It’s been a few weeks since my last Scottish football adventure. Season ticket duty at a lacklustre Easter Road over the past few matchdays has not only damaged my soul and questioned my sanity but has also had me chomping at the bit for something fresh. Benburb are the answer to my prayers this weekend, with a first ever trip to New Tinto Park soothing my mind before my Hibee-related stress bears fruit once more for Scottish Cup action away to high-flying Arbroath.
Various sources suggest Benburb’s name and origin comes from a small in village in County Tyrone, Northern Ireland. It is suggested that immigrants arriving from the area had a big influence in the formation of the club, with the name sticking forevermore. After creation in 1885, The Bens circulated a few locations in Glasgow before calling Govan home. In their 137-year history, Benburb’s golden age blossomed in the 1930s. They won the junior Holy Grail in 1934 after a convincing 3-1 victory over Bridgeton Waverley at nearby Ibrox, in front of an estimated 13,000 spectators. With Govan buzzing with Scottish Junior Cup success, The Bens did it again. This time at Hampden, Yoker Athletic were beaten 1-0 after a replay to bring the trophy back to a then brand-new Tinto Park.
Since those glory days, silverware has unfortunately come few and far between. A few sporadic league and cup parades followed in the eighties and early noughties, but Benburb will be hoping for a few more chances at silverware come sooner rather than later. At the time of my visit, Benburb sit comfortably in midtable, while visitors Blantyre Victoria lie a long way down in second from bottom. However, on my visit to The Vics in late July, I witnessed Blantyre beat today’s host 3-2 in what is only one of two wins in the league for them this season. With The Bens looking for revenge for that defeat, today’s West of Scotland Premier Division looked a tasty one.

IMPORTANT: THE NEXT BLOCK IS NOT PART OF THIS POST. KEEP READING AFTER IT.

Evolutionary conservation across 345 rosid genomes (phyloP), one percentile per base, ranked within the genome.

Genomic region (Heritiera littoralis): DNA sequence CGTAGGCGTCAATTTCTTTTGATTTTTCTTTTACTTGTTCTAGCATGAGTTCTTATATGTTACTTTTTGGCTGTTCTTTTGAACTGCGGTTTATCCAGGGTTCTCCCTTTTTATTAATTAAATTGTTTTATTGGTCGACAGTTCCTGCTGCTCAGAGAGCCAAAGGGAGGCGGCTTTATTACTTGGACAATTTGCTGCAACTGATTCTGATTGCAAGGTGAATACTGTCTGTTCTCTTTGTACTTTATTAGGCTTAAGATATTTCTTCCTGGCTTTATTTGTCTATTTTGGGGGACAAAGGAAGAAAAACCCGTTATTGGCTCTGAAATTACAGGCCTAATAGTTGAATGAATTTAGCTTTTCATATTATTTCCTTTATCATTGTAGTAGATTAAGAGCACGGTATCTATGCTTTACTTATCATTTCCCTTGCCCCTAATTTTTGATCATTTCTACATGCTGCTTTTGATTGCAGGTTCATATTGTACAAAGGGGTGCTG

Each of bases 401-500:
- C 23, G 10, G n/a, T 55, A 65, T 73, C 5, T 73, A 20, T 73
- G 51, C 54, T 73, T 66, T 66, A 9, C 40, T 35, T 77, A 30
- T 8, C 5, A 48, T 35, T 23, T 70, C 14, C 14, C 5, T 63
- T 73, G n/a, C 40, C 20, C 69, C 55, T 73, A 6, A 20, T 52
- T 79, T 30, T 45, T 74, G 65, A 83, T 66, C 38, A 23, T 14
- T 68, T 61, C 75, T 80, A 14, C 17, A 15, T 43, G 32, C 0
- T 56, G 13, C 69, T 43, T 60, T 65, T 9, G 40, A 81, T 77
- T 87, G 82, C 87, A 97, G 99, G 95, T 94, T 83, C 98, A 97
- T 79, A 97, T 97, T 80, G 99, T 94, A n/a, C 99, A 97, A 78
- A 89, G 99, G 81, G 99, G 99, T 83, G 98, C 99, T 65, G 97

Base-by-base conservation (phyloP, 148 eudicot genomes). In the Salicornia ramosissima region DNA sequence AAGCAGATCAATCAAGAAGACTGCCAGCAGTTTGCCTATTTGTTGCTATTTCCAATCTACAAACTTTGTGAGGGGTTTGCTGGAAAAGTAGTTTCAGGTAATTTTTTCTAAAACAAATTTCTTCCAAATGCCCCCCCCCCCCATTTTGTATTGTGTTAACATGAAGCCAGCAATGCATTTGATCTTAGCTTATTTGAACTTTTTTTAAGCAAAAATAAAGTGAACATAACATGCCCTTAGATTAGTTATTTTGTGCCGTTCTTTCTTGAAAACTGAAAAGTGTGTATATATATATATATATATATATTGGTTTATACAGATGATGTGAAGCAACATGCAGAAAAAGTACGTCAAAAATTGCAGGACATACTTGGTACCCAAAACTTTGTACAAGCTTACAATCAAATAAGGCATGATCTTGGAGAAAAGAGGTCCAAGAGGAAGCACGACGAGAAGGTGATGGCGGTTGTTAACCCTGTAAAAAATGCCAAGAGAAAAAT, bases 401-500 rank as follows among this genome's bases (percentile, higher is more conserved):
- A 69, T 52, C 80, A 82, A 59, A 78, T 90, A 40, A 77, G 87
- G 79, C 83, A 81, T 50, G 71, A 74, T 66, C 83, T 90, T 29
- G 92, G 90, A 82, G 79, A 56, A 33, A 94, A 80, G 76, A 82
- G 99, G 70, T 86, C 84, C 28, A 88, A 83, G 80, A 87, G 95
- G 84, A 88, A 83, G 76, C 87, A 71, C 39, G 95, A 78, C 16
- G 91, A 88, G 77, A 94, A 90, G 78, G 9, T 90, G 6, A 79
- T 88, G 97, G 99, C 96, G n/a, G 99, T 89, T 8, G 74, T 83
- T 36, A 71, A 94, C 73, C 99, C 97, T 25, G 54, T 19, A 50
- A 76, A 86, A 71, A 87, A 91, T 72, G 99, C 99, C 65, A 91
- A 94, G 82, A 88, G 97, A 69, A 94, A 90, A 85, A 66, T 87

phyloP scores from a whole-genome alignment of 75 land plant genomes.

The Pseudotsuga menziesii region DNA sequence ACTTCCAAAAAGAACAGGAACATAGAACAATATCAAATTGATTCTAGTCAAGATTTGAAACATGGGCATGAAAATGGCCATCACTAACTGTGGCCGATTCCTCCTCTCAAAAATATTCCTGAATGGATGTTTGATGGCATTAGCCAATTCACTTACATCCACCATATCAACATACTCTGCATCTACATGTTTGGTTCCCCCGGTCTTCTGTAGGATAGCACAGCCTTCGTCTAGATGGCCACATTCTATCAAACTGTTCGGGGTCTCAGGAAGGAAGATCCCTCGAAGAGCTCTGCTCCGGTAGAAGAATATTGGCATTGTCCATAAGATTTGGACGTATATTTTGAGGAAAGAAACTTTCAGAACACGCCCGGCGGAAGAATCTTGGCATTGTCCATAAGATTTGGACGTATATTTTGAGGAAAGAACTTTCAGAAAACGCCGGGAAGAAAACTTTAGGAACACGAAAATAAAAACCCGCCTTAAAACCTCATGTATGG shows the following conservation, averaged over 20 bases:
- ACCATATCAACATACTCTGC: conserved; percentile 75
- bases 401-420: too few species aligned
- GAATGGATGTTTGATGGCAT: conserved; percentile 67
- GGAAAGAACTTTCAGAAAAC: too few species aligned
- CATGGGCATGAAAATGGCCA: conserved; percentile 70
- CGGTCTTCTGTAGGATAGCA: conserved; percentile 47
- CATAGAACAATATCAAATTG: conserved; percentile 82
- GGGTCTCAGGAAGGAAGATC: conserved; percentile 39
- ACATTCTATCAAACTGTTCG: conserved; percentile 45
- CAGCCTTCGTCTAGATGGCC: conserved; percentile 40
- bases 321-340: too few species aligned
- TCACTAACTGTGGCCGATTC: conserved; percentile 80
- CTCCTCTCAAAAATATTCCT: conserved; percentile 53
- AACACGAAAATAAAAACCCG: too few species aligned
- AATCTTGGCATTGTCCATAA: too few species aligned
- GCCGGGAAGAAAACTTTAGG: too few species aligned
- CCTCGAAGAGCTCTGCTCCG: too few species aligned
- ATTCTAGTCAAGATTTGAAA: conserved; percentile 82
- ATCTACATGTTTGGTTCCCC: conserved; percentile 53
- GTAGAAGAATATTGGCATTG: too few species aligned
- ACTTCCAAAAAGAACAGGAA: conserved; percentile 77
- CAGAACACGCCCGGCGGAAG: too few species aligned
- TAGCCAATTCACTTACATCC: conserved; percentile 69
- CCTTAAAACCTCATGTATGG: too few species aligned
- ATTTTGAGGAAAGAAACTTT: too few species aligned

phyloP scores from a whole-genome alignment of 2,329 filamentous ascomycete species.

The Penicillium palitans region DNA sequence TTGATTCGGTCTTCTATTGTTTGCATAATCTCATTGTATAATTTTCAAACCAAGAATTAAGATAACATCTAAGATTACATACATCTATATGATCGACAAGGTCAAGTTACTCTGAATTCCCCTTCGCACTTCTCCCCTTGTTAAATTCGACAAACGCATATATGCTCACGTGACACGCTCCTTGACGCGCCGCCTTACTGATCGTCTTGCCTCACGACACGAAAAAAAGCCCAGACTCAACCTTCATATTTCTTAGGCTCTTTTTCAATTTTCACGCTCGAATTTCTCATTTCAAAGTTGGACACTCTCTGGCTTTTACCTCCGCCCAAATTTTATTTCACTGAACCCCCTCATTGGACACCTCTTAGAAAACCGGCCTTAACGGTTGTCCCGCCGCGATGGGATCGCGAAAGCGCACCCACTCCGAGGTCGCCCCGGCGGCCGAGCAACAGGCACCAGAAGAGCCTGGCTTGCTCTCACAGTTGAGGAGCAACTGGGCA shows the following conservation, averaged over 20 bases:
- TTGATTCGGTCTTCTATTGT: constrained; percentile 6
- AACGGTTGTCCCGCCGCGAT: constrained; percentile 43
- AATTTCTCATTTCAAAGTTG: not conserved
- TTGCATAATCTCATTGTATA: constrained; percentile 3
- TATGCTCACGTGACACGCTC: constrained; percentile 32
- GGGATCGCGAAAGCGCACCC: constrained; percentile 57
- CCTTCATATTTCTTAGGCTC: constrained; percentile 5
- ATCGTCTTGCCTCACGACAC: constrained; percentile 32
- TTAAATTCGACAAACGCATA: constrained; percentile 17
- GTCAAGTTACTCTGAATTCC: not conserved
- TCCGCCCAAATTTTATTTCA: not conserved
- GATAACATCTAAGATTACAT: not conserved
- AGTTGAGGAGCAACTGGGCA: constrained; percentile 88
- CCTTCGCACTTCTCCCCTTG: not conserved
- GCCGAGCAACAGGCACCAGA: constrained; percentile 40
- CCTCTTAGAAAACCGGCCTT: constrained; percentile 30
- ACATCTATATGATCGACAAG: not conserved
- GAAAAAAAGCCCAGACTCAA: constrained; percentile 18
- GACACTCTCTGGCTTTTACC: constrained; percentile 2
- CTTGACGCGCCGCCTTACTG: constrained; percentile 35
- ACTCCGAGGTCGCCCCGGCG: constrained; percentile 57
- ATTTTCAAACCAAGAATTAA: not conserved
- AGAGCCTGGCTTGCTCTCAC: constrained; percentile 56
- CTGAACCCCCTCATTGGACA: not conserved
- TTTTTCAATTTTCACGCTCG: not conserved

Govan is easily accessible by both car and public transport, but as a sucker for convenience I set upon an easy 25-minute drive from home. A busy but moving M74 and later M8 brought me towards Ibrox, where remarkable access to Rangers’ home ground is clear to see. It still amazes me how large the stadium is, no matter how many times I come across it. New Tinto Park is a stone’s throw away, and with plenty of street parking alongside the local Asda, I left the car and strolled towards my destination.
The first and most obvious element of NTP to point out is the unique grandstand left of the entrance. It stands out as an American bleacher style seating area which would not look out of place at the NCAA Basketball Finals. As someone who has spent a good amount of time working in the States, these seating arrangements are great indoors, where it is heated. Luckily, I planned for this visit and bought myself an umbrella, knowing fine well open bleachers do not work in outdoor, rainy Scotland. It certainly brings a unique scenery to football though and would be a great place to take in a game with a roof over its head. I’m sure it is terrific in the warmer months.
The jewel of NTP lies before you even head into the footballing arena. The clubhouse on the right is superb. It hosts a fantastic bar filled with seating, heating, food, drink, and a warm atmosphere for both home and away supporters. It has everything you would need for a good pre and post-match experience, and if I had chosen to take the train today, I would have been delighted to have a couple pints.
Overall, NTP has a unique quality to it. It hosts a terrific artificial surface used by multiple teams across the WoS leagues, has plenty of room to expand and a strange grandstand to take it all in. The clubhouse certainly brings the score up a bit, and I believe a score of 3/5 suffices.